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Case Studies


Hammersmith Flyover Strengthening Phase

On 22 December 2011 the Hammersmith Flyover was closed due to structural defects in the post-tensioning system. The project team were faced with the challenge of delivering £15m worth of strengthening works within a 23 week programme, including design.




Hammersmith, London



CONTRACT VALUE: £17 million
CONTRACT DURATION: Start: 6th January 2012
Completion: 28th May 20122


The Project

On 22 December 2011 the Hammersmith Flyover was closed due to structural defects in the post-tensioning system. The project team were faced with the challenge of delivering £15m worth of strengthening works within a 23 week programme, including design. The team created a culture where innovation and ideas were welcomed from every level. An innovative solution was designed in 7 weeks and comprised a long term fully replaceable post-tensioning system. The works were technically demanding requiring specialist stressing operations, sophisticated structural monitoring and involved safety critical activities in confined spaces and operations adjacent to live traffic.

Hammersmith Flyover was re-opened on the 28 May 2012, one week ahead of programme ready to perform as a major artery into London for the Olympics. Technical ability, innovative thinking, exemplary health and safety record and total dedication from the project team led to the success of this highly complex project.

Awards to date:
London Transport Awards – Most Innovative Transport Project – Winner
The ICE Awards – Special Award for Emergency Engineering – Winner
IStructE – Regional Midlands Awards – Bridges – Winner


The Benefits

Environmental aspects – Energy & Climate, Materials, Water, Ecosystems, Local Impacts

  • Hydro demolition was avoided by using diamond cutting thus producing less waste.
  • Gullies were covered to eliminate pollution of highway drainage.
  • Waste was separated, recorded and recycled
  • Noise limits were set to minimise noise pollution, including Additional acoustic tenting was constructed to protect adjacent traffic.
  • No trees or landscaped areas were affected by the works.

Social aspects – Human Resources, Corporate Community Involvement, Business Ethics, Health & Safety:

  • Most significant benefit was the reduction in time period for which Hammersmith Flyover was closed and the significant reduction in consequential delays and congestion.
  • Work complete in time to allow the route to serve the Olympics.
  • Long term solution resulted in reduced longer term maintenance liability and impact of future maintenance works.
  • Health & Safety: Innovative safety measures enabled the team to achieve an excellent safety record of 169,000 person hours with ZERO reportable incidents.

Economic aspects – Project Selection, Supply Chain, Value Added, Life time costs/savings:

  • The most cost effective long term solution was adopted.
  • The integrated project team, including Client, Contractor, Designer and supply chain partners co-located to ensure ‘buy-in’ from all parties from the outset, including the commercial team.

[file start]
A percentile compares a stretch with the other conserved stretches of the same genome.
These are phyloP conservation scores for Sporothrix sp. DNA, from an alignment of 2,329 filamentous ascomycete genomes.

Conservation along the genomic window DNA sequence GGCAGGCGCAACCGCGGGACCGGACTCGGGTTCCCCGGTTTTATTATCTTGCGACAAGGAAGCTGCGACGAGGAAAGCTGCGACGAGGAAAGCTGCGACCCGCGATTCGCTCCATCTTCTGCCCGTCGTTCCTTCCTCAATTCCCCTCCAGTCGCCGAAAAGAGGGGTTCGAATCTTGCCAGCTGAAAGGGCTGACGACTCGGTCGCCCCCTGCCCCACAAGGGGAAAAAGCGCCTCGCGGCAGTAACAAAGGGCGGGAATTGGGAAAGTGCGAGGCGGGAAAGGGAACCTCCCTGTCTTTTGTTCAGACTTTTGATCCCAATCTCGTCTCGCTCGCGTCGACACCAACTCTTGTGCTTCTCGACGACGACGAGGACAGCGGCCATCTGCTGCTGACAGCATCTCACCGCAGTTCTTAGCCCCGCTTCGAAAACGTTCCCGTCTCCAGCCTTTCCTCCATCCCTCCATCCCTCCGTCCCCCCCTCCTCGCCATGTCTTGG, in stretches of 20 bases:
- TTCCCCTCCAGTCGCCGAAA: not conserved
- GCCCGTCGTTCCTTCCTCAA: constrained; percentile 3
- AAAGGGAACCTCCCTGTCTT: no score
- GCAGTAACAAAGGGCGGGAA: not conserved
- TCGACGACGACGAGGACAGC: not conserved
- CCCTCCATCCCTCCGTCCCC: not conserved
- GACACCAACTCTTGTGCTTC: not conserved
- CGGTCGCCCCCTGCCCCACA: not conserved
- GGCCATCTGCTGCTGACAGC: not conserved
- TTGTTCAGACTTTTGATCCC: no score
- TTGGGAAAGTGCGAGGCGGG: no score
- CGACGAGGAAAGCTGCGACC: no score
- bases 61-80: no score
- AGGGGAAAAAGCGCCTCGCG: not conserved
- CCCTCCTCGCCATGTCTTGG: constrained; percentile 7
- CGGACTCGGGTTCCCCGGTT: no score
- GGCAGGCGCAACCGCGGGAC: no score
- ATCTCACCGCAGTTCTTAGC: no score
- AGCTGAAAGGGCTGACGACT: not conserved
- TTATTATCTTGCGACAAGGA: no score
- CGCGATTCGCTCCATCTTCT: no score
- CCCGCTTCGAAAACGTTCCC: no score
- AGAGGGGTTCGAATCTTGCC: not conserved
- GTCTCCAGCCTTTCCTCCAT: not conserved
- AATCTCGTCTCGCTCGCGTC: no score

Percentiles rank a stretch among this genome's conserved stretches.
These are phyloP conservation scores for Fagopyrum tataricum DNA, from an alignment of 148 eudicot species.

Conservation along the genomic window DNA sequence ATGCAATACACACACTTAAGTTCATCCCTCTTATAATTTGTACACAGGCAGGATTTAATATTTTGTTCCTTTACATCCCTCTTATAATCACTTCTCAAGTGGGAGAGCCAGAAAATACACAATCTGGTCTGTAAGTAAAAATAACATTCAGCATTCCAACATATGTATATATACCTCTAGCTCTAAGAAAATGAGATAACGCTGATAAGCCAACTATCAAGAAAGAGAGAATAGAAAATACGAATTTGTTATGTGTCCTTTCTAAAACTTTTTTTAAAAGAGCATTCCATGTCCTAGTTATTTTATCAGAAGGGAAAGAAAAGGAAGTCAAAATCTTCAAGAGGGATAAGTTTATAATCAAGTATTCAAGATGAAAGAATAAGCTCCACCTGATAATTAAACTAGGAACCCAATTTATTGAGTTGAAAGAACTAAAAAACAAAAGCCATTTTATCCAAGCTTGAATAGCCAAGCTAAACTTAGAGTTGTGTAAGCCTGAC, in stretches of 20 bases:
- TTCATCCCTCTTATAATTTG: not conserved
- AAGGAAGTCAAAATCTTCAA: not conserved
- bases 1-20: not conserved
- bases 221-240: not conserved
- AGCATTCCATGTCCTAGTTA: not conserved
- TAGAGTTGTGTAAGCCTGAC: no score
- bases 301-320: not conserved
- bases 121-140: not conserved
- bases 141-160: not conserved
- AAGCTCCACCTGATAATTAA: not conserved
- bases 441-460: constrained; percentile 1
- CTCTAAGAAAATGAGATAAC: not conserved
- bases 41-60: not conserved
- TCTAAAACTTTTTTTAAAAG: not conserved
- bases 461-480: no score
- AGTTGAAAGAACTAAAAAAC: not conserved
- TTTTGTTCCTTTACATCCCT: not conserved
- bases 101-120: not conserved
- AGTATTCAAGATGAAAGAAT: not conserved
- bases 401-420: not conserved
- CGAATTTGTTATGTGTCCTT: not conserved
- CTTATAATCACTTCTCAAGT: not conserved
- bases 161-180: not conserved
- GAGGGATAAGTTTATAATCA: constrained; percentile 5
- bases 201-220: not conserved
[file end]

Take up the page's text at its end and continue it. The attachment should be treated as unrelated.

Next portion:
• A common goal was the focus from all parties driven by senior management.
  • Continual and rigorous review by the Client and Independent Checkers.
  • Open book approach with the Client and Contractor’s commercial team on site.


The Process

The key to the project’s success was the level of trust between parties which allowed everyone to work together as ‘one team’. Amey invested the time and personnel to fully understand the project constraints and the need for an extremely tight programme. The implication of not meeting the specified deadline was clear to everyone. It was important the quality was not compromised. This was achieved by using collaborative planning techniques to improve efficiencies in the process without reducing the value. Any issues or blockers were identified and resolved effectively and quickly. End to end capability and early engagement ensured buildability was engineered into the design. An innovative design review process was introduced early which allowed the construction to progress in advance of the independent check. Dedicated safety supervisors were employed, whose sole objective was to ensure safe working operations in their area. More than 700 safety inductions were carried out over the project, and everyone on site had a helmet label with essential contact and medical information. Access to the structure across live carriageways was a major operational safety risk, mitigated by the installation of a temporary footbridge during planned night closures enabling the workforce to access the site safely.


Key Learning Points

Keys to success:

  • One team approach with a common goal and trust
  • Early contractor and supply chain engagement
  • Collaborative approach to planning with a focus on identifying blockers early
  • Buy in from the Project Board and Senior Management
  • Authority to escalate and deal with issues quickly
  • Facilitate co-location as much as possible
  • Challenge processes, don’t blindly follow normal practice
  • Open book approach to commercial aspects
  • Engage with the media


End User Feedback

This project started out with a 5 year programme to strengthen
the structure as a result of deteriorating post tensioning system. However, due to what was found during an investigation it was necessary to move to an emergency situation and define, design and then implement a new solution in 23 weeks. All the challenges that were faced by the team were met and the outcome was a highly complex project successfully delivered within an extremely challenging timescale.
“ This has been a real demonstration of what the construction industry can do”
Garrett Emmerson, TfL chief operating officer for
surface transport





CASE STUDY: London 2012 Olympic Park